Cooking With Coconut Oil May Not Be as Healthy as You Think

Updated 08/20/19

 Stocksy

If you’ve turned to coconut oil as your cooking oil of choice at some point in the past week, you’re definitely not alone. Used for centuries in various parts of Asia, this fragrant and flavorful oil has surged in popularity in the United States in recent years, and much of the reason people are so drawn to it is because they believe it’s healthier than other oils. But as it turns out, coconut oil may not be as healthy as you'd think. 

We got in touch with a registered dietitian to help break down everything you need to know about coconut oil and help you understand why the "healthy" oil likely isn’t the nutritional superfood it’s often touted as. We’ll start with the most important question:

Is coconut oil good for you? 

Coconut oil contains a large amount of saturated fat, which has been linked to health problems including heart disease, stroke, and high cholesterol. 

“The higher amounts of saturated fat is the reason why health professionals aren’t recommending we overdo it on this one, says New York-based registered dietitian Tracy Lockwood Beckerman, who runs a nutrition practice called Tracy Nutrition. “Studies upon studies have shown that the long term effects of having a diet high in saturated fat can be detrimental for your health.”

Beckerman adds that diets high in saturated fats have been linked with higher levels of LDL (or “bad” cholesterol), which can increase someone’s risk of cardiovascular disease. Some researchers question the link between saturated fats and heart disease, but the American Heart Association and the USDA’s Dietary Guidelines for Americans both recommend limiting consumption. 

But you don't need to avoid coconut oil altogether. “Cooking with coconut oil can be okay when used in moderation,” Beckerman says. “If you are using coconut oil, please use it sparingly.”

This might mean using it once in a while rather than with every meal, and carefully measuring your serving use to avoid consuming in excess. For a bit of perspective: the American Heart Association recommends consuming no more than 13 grams of saturated fat per day, and one tablespoon of coconut oil contains around 14 grams of saturated fat. It’s easy to see how you might go overboard and consume too much without even realizing it. 

You'll also want to remember that just because coconut oil contains the word “coconut” doesn’t mean that it’s healthy and should be consumed with abandon. 

“The word coconut creates a healthy halo effect which has caused some of my clients to go overboard with it and subsequently unknowingly tack on extra weight,” Beckerman says.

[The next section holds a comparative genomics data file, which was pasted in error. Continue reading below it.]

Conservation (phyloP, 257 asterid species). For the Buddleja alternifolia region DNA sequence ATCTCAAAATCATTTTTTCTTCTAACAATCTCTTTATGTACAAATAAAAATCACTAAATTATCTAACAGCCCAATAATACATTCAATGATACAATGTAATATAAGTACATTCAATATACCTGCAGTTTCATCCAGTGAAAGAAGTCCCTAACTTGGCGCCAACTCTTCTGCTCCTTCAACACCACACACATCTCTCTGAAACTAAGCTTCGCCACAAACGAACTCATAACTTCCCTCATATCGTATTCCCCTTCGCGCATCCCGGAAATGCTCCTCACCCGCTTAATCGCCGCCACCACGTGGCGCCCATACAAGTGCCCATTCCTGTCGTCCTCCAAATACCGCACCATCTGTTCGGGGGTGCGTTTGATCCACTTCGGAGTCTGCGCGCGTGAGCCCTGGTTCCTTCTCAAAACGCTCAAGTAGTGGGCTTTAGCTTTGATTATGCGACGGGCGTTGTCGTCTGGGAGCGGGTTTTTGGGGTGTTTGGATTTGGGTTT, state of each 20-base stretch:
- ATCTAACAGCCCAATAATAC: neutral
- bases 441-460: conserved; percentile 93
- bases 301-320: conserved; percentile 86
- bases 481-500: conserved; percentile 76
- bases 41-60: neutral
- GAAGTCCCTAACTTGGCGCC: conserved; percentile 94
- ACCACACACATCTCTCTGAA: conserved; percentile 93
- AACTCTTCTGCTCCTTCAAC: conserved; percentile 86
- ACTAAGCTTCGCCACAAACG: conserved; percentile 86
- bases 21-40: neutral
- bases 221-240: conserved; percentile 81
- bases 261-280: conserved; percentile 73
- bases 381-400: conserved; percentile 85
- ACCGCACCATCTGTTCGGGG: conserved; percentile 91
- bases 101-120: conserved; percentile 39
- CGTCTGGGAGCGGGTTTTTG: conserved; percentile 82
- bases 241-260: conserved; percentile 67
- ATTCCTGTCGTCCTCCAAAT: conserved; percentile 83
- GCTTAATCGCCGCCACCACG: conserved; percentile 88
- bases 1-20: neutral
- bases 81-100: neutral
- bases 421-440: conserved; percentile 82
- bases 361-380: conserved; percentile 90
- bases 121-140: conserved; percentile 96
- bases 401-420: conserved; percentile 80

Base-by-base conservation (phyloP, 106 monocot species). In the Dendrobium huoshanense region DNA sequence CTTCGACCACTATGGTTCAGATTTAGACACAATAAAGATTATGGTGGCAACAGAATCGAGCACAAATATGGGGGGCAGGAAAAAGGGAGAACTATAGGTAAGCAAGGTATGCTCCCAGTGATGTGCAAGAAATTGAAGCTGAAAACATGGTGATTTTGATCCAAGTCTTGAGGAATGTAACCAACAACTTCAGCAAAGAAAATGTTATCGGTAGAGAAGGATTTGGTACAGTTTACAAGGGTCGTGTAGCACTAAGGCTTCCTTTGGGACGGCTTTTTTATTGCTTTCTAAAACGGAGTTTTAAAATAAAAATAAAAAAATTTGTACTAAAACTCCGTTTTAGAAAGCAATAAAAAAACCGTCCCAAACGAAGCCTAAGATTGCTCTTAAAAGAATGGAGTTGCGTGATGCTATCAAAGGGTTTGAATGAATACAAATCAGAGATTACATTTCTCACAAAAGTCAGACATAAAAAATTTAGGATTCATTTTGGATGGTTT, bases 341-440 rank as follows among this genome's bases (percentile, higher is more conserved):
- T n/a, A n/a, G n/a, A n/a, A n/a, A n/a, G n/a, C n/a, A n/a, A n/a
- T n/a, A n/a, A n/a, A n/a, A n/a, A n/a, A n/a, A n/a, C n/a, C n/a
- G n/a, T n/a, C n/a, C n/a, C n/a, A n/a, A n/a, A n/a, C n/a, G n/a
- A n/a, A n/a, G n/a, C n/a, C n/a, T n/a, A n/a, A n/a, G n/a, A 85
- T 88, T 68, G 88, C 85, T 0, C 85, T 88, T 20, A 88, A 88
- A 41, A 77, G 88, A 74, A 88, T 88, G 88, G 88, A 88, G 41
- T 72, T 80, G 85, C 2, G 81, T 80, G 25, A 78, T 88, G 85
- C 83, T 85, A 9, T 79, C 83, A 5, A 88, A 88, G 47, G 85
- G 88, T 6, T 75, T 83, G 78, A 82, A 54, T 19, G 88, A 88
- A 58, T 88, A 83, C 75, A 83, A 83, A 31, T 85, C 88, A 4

How does coconut oil compare to other cooking oils? 

As mentioned, one of the areas where coconut oil really stands apart from other cooking oils is saturated fat content. According to the United States Department of Agriculture (USDA) Nutrient Database, one tablespoon of coconut oil contains around 120 calories and 14 grams of fat. While olive oil, soy oil, and canola oil all have a similar calorie count, coconut oil differs drastically because it contains 14 grams of saturated fat, whereas these other oils contain 14 grams of unsaturated fat, Beckerman explains.

“We know a high intake of saturated fat is linked to cardiovascular disease and elevated cholesterol, which is why it’s recommended to steer closer to the other types of oil,” Beckerman says. 

Should coconut oil be used for cooking?

Unrefined (also known as virgin) coconut oil is a pretty tasty addition to many different foods including vegetable stir fry, eggs, smoothies, and baked granola, due to the oil’s noticeable coconut flavor. 

Both refined and unrefined coconut oils have a high smoke point, making them a good choice when you’re cooking foods at high temperatures. Beckerman explains that virgin coconut oil, with a smoke point of 350 degrees, is the best type of coconut oil to use for sautéing and baking. Refined coconut oil has a higher smoke point of 400 degrees, which makes it a better choice for frying. 

“Overall, the best option is to choose organic, unrefined, cold pressed, centrifuge extracted coconut oil,” Beckerman says. “And make sure it’s from a reputable brand that uses transparent and clear labeling—a product that is making obtrusive claims about their coconut oil is likely just smoke and mirrors.”

Related Stories